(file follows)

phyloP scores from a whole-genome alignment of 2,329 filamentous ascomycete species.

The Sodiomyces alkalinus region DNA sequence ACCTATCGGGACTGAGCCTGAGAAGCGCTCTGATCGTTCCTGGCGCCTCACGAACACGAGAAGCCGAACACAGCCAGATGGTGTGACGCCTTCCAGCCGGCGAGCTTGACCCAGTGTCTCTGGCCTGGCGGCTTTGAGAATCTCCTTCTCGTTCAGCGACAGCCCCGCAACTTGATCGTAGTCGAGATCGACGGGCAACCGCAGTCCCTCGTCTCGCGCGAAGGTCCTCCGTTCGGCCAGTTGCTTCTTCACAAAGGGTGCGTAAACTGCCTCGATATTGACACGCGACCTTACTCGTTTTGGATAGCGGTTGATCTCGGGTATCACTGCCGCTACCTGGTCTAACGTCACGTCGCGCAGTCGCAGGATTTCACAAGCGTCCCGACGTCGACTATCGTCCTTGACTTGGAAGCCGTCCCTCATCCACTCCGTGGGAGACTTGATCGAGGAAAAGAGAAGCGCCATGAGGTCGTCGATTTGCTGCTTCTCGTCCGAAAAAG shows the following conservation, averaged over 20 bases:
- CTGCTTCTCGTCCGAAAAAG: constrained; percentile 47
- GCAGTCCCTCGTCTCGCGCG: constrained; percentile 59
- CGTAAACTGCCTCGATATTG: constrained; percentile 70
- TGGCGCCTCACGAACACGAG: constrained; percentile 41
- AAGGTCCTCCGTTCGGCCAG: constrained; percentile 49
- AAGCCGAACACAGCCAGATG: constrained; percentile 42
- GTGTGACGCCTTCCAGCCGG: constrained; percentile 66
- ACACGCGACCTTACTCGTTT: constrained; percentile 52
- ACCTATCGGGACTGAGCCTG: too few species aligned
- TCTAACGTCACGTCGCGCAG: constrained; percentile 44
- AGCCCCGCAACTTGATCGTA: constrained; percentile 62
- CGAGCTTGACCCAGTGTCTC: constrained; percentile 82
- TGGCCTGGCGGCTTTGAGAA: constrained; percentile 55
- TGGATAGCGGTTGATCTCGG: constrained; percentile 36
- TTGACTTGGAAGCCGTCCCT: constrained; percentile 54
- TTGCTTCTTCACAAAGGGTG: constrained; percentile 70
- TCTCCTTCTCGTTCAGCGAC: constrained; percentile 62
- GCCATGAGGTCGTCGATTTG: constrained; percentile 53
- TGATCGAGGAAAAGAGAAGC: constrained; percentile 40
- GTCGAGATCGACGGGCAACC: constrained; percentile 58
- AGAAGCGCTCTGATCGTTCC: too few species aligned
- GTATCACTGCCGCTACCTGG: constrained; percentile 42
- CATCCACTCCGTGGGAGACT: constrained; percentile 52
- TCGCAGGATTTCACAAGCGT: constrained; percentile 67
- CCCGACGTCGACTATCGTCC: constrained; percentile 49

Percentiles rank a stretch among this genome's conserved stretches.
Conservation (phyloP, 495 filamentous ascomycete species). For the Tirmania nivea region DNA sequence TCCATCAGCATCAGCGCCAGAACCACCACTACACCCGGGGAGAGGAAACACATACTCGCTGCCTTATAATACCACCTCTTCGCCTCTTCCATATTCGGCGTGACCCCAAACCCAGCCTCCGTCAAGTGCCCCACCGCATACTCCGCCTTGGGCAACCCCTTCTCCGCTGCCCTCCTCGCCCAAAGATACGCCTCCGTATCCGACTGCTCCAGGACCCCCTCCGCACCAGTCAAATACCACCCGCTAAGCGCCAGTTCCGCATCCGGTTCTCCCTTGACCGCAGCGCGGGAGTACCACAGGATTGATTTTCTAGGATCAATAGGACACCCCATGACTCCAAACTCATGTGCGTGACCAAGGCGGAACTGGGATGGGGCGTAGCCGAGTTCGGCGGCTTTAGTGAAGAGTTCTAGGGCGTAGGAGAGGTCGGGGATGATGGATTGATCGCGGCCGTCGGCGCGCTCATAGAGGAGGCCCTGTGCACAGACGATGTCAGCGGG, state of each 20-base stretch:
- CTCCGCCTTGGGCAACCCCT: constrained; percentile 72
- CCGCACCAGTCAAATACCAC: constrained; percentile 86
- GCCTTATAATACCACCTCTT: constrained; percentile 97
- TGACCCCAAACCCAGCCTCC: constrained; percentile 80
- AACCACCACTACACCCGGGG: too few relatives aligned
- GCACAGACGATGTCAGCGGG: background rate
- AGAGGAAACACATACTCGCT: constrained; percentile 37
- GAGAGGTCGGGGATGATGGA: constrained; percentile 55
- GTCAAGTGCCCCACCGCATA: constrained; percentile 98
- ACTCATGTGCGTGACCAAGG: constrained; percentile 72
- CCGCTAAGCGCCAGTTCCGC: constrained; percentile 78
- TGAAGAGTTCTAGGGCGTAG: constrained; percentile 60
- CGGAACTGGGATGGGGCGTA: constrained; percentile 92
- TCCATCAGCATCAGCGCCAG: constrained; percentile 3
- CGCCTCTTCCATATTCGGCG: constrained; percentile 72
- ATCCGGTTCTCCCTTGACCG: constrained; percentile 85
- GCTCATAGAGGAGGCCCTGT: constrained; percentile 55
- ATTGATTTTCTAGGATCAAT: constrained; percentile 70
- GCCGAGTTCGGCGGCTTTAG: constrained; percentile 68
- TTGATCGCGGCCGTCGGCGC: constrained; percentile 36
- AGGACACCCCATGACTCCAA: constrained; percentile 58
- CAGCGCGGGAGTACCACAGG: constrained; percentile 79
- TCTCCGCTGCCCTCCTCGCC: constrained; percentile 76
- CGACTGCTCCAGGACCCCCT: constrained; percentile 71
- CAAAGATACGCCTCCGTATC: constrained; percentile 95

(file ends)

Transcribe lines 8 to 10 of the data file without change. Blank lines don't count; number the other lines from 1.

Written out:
- AAGCCGAACACAGCCAGATG: constrained; percentile 42
- GTGTGACGCCTTCCAGCCGG: constrained; percentile 66
- ACACGCGACCTTACTCGTTT: constrained; percentile 52